However, the BJP-led Government is absolutely right in treading on this cautiously because fuel taxes account for almost 30-40 per cent of the revenues for many States and it is only prudent for the revenue stream from GST to stabilise before biting the bullet on this one. Limiting the fiscal deficit to 3.3 per cent of GDP in FY2018-19 is another consideration that rightfully prevents any hurried action on this front.

GST amendments: On the 1st anniversary of GST, unarguably the biggest indirect tax reform in the largest democracy in the world, some changes to further strengthen the system that are being explored, include a new single page modular return system instead of GSTR 1, 2 and 3; change in the definition of supply under Section 7 of CGST Act, trimming the negative list under Input Tax Credit (ITC); single window audit, merging the 18 per cent and 12 per cent rates and most importantly, doing away with multiple registrations by having a single registration across India to simplify return filing procedures.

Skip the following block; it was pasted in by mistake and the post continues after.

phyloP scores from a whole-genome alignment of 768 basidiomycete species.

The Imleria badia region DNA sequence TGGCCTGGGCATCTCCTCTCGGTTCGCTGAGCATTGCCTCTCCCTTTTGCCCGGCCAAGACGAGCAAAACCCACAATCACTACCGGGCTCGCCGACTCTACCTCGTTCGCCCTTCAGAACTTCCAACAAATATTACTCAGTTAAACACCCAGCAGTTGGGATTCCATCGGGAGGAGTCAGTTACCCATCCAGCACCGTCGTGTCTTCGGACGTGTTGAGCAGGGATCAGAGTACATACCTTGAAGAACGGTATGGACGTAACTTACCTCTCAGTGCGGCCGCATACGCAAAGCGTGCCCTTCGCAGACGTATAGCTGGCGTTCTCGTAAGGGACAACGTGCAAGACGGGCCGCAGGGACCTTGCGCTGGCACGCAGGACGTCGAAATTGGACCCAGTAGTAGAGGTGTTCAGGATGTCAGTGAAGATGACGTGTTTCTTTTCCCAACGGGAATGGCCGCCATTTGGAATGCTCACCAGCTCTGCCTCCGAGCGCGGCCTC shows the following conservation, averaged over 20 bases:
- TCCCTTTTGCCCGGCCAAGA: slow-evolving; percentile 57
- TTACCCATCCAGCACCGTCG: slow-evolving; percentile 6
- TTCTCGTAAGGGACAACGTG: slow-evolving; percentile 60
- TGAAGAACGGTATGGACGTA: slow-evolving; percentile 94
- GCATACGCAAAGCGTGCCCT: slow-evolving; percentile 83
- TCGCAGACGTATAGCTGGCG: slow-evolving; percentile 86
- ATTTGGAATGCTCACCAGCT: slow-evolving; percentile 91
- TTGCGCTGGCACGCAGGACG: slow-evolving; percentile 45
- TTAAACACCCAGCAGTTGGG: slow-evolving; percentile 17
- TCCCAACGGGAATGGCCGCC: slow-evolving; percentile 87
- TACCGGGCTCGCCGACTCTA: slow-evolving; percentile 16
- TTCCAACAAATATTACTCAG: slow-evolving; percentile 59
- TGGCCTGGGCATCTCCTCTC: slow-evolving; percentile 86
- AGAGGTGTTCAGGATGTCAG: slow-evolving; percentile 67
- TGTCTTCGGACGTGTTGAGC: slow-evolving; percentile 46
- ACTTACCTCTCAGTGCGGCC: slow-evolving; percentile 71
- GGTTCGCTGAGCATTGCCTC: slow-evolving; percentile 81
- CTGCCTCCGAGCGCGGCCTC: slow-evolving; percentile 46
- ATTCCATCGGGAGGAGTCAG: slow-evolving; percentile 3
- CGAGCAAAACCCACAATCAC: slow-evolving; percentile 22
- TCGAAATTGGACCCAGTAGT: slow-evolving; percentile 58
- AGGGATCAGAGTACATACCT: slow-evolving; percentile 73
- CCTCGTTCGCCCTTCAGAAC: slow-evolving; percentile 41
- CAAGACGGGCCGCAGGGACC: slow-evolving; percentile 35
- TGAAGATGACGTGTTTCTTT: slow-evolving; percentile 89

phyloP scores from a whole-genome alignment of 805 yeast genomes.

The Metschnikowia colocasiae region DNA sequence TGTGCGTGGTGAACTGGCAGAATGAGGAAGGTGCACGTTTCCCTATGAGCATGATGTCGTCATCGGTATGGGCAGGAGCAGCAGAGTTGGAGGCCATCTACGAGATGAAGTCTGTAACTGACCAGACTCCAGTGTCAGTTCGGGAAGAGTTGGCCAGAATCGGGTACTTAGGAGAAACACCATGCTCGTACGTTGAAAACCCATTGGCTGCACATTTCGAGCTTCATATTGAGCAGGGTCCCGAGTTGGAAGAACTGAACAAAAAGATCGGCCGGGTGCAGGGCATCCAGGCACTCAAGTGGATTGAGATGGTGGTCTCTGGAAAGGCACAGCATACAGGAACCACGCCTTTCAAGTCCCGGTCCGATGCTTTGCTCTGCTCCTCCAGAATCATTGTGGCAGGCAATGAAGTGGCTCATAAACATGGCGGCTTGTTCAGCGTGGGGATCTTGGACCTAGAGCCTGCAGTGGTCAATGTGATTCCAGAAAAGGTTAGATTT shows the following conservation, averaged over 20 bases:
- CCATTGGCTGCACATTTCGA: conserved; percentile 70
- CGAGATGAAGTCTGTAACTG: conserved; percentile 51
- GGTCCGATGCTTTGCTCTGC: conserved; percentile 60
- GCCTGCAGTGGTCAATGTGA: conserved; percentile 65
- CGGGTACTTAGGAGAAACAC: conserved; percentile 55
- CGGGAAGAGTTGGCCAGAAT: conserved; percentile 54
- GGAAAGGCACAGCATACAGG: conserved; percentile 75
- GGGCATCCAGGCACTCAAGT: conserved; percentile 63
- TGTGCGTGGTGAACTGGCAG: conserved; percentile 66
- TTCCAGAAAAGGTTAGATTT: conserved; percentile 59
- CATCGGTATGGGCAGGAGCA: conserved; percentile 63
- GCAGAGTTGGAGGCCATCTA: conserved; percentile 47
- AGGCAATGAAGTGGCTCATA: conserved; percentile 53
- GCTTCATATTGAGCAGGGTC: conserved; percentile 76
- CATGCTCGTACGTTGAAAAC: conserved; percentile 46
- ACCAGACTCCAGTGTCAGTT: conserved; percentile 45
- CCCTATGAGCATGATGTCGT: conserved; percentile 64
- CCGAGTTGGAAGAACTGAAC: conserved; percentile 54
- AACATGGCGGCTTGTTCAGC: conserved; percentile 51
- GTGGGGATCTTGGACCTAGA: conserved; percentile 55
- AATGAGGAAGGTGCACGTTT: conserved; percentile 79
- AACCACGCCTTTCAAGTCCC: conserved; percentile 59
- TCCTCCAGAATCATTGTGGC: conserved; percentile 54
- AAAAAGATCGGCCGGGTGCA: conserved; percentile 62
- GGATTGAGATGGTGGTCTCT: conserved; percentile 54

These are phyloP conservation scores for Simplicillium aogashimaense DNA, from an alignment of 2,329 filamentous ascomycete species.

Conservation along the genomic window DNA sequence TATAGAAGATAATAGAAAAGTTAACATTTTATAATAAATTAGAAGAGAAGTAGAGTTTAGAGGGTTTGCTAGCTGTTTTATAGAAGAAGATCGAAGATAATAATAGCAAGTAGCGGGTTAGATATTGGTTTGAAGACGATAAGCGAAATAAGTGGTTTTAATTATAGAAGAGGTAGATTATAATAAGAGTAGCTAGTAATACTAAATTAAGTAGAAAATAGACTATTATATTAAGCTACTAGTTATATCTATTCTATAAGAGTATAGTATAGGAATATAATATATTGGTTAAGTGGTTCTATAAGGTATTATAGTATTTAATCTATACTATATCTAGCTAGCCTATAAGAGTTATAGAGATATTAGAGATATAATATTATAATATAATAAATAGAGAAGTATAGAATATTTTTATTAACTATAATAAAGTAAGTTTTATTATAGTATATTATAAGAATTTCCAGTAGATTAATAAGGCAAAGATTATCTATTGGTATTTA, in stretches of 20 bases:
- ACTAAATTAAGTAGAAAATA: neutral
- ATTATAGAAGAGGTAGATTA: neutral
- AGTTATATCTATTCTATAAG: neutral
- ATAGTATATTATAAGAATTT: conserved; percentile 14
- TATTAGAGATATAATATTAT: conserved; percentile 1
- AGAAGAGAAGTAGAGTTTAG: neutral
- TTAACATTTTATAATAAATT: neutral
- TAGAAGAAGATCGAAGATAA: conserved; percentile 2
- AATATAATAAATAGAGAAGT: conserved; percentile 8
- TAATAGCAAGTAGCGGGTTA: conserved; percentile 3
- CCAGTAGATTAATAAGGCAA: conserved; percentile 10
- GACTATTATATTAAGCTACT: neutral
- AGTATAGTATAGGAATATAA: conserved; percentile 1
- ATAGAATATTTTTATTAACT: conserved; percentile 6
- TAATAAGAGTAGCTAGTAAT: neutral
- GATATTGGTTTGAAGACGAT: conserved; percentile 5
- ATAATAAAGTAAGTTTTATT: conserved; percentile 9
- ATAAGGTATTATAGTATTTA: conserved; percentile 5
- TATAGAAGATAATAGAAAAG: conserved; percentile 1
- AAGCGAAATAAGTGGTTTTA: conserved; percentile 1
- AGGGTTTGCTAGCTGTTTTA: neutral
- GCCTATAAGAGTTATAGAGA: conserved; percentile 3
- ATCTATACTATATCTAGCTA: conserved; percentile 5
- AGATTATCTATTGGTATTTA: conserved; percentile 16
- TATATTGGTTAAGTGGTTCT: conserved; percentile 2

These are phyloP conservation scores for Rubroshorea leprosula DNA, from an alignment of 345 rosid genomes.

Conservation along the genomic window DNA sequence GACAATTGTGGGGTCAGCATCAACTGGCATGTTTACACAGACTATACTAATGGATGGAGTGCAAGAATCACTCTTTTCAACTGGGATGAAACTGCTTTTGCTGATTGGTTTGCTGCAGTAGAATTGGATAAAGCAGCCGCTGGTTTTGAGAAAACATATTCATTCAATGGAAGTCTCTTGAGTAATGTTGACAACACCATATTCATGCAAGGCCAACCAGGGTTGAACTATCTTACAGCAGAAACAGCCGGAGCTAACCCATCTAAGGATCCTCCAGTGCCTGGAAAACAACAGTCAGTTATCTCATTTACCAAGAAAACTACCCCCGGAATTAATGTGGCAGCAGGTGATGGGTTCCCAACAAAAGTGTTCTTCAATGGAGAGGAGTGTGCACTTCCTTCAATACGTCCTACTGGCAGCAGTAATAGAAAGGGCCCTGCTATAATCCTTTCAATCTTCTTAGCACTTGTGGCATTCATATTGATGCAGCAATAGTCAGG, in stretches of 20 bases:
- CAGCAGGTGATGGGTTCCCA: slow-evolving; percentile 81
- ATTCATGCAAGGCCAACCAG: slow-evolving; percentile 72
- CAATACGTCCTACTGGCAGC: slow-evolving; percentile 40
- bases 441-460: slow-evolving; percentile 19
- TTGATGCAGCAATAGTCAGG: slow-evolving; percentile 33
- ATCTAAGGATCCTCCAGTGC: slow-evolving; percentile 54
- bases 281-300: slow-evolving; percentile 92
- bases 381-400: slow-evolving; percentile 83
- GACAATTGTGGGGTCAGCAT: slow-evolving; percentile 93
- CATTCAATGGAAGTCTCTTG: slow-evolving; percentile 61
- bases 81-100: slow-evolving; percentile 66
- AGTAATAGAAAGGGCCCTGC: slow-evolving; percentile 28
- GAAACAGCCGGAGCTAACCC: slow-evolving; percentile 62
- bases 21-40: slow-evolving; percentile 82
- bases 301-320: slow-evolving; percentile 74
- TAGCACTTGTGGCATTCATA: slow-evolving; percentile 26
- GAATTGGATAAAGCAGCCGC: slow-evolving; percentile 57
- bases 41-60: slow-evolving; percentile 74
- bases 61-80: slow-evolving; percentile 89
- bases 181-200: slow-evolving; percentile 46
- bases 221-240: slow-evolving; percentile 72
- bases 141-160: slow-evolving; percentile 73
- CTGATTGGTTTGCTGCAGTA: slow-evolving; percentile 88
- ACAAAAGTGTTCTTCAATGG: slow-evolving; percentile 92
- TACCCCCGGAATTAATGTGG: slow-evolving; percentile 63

Conclusion: Electronic end-to-end filing by an average of 70 to 80 lakh persons every month with more than 350 crore invoices being processed in May 2018 alone, with a tax compliance ratio of more than 70 per cent, that is set to touch 96 per cent in the months ahead, GST or ‘One Nation One Tax’, which is an ode to Prime minister, Narendra Modi’s tireless vision is an idea that has truly arrived and will only get better and keeps getting fine-tuned to meet the larger interests of all stakeholders.

(The writer,  Sanju Verma, is an economist and chief spokesperson for BJP, Mumbai)

Writer: Sanju Verma

Courtesy: The Pioneer